Staff Sgt. Salvatore Giunta is the first living soldier from the wars in Iraq or Afghanistan to be chosen to receive the Medal of Honor. Here's his story of what happened that day in Afghanistan.
Staff Sgt. Salvatore Giunta recently became the first living soldier from the wars in Iraq or Afghanistan to be chosen to receive the Medal of Honor, America's highest award for valor. He spoke Wednesday to Pentagon reporters about the night of the attack, in which his “extraordinary bravery” in battle, according to the White House, brought him to the attention of the nation.
Still, he contends, “In this job, I am only mediocre. I’m average.
"This was a situation that we were put into,” he says via a live video feed from Italy, where he is now stationed. “I was just one brush stroke in that picture, and everyone else was one brush stroke in that picture. And what I wasn’t the first brush stroke of that picture, and it wasn’t the last brush stroke in that picture, and it wasn’t the best, it was just another brush stroke that helped, you know, complete this picture.”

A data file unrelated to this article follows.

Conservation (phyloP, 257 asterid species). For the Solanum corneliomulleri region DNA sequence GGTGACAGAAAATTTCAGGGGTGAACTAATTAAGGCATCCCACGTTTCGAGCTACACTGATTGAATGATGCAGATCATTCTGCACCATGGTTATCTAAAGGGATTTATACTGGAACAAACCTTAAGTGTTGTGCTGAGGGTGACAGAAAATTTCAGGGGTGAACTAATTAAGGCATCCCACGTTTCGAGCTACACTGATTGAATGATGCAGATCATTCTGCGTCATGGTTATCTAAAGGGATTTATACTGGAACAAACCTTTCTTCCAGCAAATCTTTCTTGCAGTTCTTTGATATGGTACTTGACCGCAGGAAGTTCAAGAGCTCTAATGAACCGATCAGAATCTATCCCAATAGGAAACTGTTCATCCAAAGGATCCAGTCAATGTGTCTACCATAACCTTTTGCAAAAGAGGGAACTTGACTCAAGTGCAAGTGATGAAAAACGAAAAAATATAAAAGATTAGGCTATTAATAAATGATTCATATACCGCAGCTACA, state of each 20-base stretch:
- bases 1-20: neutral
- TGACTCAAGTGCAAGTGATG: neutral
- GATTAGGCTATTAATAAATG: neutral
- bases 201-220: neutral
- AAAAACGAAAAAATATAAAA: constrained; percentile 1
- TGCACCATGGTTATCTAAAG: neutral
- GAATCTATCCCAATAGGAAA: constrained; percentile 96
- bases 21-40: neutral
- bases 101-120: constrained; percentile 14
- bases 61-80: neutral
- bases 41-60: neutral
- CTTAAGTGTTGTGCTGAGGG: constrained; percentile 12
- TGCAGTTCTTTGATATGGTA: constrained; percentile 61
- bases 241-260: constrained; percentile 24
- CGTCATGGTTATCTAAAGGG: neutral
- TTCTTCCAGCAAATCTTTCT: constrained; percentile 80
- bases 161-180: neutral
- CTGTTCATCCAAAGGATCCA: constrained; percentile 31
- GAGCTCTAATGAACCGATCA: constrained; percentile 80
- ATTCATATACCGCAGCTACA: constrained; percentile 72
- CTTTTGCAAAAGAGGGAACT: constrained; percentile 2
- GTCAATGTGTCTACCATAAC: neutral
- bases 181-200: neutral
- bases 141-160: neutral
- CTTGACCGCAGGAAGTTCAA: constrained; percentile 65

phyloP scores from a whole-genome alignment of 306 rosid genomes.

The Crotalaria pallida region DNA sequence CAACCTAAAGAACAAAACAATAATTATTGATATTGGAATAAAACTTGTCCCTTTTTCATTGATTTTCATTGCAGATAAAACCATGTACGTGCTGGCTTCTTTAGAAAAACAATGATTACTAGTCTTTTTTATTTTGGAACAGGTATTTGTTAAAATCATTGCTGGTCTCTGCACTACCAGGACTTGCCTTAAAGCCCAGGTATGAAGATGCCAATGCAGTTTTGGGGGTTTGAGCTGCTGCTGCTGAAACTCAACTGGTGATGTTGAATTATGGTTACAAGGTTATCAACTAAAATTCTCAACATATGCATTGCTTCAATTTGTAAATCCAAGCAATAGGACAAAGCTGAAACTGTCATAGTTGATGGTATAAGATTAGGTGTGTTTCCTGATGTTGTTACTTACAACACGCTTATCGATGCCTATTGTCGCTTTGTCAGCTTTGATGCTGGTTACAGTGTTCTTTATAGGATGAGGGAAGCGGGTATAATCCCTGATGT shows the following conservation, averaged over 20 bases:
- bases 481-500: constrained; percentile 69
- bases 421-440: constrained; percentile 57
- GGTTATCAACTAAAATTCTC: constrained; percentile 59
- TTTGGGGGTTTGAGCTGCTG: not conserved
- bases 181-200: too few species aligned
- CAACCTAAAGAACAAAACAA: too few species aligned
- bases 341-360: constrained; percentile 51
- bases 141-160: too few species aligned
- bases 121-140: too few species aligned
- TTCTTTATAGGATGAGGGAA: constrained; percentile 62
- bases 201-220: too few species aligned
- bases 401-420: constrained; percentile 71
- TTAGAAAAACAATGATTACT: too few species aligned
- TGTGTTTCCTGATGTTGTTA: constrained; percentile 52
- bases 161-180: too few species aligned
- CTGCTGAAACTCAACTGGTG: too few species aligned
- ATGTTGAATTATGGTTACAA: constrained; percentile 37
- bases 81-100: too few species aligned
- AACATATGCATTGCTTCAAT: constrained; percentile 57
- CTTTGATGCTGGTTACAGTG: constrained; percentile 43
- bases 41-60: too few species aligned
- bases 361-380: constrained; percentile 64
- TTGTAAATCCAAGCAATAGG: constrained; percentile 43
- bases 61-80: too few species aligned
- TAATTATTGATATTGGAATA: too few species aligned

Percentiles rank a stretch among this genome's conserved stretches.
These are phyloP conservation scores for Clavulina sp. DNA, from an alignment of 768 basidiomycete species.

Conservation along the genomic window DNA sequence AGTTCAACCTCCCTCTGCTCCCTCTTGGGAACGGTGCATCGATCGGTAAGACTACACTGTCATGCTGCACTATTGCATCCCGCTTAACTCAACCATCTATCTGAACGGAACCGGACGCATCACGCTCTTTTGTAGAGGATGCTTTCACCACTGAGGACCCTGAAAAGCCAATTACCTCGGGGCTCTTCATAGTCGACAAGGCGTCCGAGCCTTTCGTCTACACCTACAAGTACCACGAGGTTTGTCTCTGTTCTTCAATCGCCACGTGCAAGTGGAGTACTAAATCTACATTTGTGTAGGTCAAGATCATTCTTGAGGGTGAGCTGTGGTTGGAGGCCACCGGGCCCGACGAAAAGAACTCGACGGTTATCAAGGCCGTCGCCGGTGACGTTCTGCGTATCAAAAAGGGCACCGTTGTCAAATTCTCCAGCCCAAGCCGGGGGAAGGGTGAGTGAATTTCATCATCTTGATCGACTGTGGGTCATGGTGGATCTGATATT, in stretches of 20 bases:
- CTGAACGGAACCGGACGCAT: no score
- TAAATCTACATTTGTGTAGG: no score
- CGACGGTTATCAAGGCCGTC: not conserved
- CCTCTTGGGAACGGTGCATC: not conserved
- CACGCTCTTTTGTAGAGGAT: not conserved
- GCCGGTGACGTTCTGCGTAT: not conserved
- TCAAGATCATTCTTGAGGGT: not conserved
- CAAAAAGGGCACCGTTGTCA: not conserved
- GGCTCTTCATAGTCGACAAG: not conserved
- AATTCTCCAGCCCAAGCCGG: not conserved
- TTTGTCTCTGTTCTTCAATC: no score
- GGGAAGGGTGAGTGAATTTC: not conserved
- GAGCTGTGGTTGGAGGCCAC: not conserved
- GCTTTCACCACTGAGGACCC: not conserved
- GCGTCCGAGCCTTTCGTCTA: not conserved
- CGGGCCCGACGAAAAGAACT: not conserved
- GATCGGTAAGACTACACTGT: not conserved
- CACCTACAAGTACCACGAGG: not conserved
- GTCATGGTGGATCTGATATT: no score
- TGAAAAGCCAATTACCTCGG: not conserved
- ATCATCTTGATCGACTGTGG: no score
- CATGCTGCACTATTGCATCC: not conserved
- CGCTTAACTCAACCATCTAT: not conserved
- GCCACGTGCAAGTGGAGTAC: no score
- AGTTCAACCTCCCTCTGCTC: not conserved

Here, in his own words, is his tale.
The day began like any other day for a US soldier in Afghanistan, says Staff Sgt. Salvatore Giunta. His platoon was out on a multiday mission in the violent and rugged Korengal Valley of eastern Afghanistan. It’s an area the US military has since pulled out of, after deciding that the relatively low population density didn’t merit the heavy toll it was taking on the American soldiers who were serving at the small, vulnerable outposts there.
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